6. Begat David the King In this genealogy, the designation of King is bestowed on David alone, because in his person God exhibited a type of the future leader of his people, the Messiah. The kingly office had been formerly held by Saul; but, as he reached it through tumult and the ungodly wishes of the people, the lawful possession of the office is supposed to have commenced with David, more especially in reference to the covenant of God, who promised that “his throne should be established for ever,” (2 Samuel 7:16.) When the people shook off the yoke of God, and unhappily and wickedly asked a king, saying, “Give us a king to judge us,” (1 Samuel 8:5,) Saul was granted for short time. But his kingdom was shortly afterwards established by God, as a pledge of true prosperity, in the hand of David. Let this expression, David the King, be understood by us as pointing out the prosperous condition of the people, which the Lord had appointed.
Meanwhile, the Evangelist adds a human disgrace, which might almost bring a stain on the glory of this divine blessing. David the King begat Solomon by her that had been the wife of Uriah; by Bathsheba, whom he wickedly tore from her husband, and for the sake of enjoying whom, he basely surrendered an innocent man to be murdered by the swords of the enemy, (2 Samuel 11:15.) This taint, at the commencement of the kingdom, ought to have taught the Jews not to glory in the flesh. It was the design of God to show that, in establishing this kingdom, nothing depended on human merits.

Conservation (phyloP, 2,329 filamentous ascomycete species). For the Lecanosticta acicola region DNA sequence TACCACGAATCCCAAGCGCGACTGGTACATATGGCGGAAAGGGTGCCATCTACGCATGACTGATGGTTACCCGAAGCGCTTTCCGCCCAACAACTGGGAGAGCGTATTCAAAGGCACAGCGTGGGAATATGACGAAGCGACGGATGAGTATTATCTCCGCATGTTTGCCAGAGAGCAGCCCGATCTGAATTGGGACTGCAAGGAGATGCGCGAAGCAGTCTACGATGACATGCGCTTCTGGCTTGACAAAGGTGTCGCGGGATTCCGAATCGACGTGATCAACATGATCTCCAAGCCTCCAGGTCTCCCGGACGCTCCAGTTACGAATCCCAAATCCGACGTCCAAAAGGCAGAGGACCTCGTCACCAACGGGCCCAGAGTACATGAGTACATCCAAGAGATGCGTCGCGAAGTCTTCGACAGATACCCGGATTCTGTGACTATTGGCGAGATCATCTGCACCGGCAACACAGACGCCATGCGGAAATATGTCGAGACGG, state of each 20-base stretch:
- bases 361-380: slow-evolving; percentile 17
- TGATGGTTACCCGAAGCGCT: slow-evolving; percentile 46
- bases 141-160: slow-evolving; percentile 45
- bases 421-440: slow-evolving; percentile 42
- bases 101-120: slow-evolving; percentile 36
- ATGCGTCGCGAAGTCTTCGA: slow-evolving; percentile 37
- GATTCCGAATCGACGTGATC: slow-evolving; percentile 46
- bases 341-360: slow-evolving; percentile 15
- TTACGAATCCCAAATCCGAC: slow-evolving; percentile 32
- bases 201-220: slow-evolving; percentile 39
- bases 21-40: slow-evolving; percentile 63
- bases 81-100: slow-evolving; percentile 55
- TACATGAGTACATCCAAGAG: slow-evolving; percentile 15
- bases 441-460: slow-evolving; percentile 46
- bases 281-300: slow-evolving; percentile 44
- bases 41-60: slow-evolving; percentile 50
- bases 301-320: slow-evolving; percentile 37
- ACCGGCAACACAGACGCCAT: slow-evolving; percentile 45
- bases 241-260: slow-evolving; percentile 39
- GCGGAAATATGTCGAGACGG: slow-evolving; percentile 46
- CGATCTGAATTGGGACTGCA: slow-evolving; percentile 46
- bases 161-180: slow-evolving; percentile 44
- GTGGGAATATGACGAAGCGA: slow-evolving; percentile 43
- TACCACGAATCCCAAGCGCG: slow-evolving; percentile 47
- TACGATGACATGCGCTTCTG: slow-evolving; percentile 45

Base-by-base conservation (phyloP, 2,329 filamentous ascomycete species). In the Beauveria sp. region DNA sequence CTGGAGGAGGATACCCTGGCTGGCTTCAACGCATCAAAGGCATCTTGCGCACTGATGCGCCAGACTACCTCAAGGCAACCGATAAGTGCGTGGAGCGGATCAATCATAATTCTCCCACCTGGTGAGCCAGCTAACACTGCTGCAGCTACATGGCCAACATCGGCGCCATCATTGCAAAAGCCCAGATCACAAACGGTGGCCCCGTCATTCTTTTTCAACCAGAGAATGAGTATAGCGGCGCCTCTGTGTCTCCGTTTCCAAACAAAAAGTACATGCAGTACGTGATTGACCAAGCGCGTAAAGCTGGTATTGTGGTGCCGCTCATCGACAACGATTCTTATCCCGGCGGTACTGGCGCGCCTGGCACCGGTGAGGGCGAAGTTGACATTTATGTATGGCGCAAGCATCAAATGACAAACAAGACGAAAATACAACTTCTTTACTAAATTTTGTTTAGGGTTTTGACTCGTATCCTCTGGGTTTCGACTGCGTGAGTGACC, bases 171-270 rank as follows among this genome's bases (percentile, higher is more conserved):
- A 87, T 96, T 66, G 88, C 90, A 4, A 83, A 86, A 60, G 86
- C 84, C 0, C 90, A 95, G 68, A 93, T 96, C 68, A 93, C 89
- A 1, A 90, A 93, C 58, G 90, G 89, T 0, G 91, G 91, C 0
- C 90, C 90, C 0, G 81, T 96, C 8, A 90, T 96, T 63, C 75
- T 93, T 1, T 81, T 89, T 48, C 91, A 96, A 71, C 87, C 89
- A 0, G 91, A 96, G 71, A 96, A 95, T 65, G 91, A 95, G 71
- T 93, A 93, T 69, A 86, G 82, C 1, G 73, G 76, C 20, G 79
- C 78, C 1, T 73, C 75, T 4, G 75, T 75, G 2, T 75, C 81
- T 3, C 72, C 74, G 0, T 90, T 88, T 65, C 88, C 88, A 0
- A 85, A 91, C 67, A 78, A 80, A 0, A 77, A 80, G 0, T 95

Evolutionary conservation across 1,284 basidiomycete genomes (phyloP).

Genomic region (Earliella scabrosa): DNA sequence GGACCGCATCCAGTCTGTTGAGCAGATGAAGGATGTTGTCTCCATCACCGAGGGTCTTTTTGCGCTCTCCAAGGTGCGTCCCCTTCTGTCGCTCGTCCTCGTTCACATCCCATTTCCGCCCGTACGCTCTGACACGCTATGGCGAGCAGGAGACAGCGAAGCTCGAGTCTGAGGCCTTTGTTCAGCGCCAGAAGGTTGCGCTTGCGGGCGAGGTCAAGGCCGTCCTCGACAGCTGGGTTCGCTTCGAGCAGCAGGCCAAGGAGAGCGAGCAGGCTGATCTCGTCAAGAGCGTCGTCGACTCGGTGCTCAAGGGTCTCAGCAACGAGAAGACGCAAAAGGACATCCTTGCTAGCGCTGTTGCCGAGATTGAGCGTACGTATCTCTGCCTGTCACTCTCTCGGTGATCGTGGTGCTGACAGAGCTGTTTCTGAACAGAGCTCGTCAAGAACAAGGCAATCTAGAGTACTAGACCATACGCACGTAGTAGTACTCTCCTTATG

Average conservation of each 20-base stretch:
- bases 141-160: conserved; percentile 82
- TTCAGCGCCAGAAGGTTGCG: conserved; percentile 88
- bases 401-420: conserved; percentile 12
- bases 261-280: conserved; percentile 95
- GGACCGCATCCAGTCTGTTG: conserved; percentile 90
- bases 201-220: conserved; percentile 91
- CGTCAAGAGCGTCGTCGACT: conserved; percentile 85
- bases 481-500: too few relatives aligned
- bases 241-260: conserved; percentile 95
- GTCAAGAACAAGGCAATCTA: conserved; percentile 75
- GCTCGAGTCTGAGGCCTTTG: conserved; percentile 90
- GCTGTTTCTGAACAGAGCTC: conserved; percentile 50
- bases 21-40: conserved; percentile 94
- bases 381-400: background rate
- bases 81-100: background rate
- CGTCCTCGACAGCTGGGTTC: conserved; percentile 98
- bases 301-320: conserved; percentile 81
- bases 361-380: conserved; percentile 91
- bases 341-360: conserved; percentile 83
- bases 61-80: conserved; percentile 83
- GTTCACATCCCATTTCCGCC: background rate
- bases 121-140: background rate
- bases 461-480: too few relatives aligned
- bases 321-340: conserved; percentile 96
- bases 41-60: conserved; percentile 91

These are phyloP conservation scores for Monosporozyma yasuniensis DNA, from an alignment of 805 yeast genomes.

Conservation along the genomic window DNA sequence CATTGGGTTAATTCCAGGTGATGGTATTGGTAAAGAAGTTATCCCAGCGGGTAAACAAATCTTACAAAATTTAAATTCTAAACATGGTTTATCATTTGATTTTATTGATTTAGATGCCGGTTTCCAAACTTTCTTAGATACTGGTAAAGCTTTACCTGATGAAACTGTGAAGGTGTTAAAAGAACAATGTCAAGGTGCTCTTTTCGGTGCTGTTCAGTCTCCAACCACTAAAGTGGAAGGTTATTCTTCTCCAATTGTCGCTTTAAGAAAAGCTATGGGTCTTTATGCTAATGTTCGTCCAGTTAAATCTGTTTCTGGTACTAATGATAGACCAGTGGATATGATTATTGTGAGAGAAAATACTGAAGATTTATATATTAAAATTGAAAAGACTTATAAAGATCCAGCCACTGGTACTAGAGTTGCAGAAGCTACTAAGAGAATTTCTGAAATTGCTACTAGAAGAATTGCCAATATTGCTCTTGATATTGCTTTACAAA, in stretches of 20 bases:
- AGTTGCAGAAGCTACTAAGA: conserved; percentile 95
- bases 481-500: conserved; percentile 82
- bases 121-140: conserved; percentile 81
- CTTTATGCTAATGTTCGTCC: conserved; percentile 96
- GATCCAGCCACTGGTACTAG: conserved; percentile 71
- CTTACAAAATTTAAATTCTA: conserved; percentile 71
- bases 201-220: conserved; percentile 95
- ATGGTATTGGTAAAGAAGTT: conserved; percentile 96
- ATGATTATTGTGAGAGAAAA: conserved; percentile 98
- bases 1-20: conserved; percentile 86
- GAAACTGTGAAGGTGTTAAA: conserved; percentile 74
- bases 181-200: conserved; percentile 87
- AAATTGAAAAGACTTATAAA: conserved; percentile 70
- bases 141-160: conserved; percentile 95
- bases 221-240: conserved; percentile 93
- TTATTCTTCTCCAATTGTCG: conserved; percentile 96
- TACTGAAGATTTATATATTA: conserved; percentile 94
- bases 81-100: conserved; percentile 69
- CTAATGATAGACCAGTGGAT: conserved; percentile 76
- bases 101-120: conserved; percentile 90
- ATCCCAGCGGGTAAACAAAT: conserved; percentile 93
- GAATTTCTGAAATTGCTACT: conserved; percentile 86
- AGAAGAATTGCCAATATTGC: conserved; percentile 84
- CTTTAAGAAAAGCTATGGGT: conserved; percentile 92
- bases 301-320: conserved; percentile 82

Comparing the inspired history with the succession described by Matthew, it is evident that he has omitted three kings.9292 “Assavoir Ochozias fils de Joram, Joas, et Amazias.” — “Namely, Ahaziah son of Jehoram, Joash, and Amaziah,” (2 Chronicles 22, 23, 24, 25.) Those who say that he did so through forgetfulness, cannot be listened to for a moment. Nor is it probable that they were thrown out, because they were unworthy to occupy a place in the genealogy of Christ; for the same reason would equally apply to many others, who are indiscriminately brought forward by Matthew, along with pious and holy persons. A more correct account is, that he resolved to confine the list of each class to fourteen kings, and gave himself little concern in making the selection, because he had an adequate succession of the genealogy to place before the eyes of his readers, down to the close of the kingdom. As to there being only thirteen in the list, it probably arose from the blunders and carelessness of transcribers. Epiphanius, in his First Book against Heresies, assigns this reason, that the name of Jeconiah had been twice put down, and unlearned9393 “Indocti;” — “quelques gens n'entendans pas le propos,” — “some peope not understanding the design.” persons ventured to strike out the repetition of it as superfluous; which, he tells us, ought not to have been done, because Jehoiakim, the father of king Jehoiakim, had the name Jeconiah, in common with his son, (1 Chronicles 3:17; 2 Kings 24:15; Jeremiah 27:20; 28:4.) Robert Stephens quotes a Greek manuscript, in which the name of Jehoiakim is introduced.9494 “Robert Etienne a ce propos allegue un exemplaire Grec ancien, ou il y a ainsi, Josias engendra Joacim, et Joacim engendra Jechonias.”— “Robert Stephens, with this view, quotes an ancient Greek manuscript, which runs thus: Josiah begat Jehoiakim, and Jehoiakim begat Jeconiah.”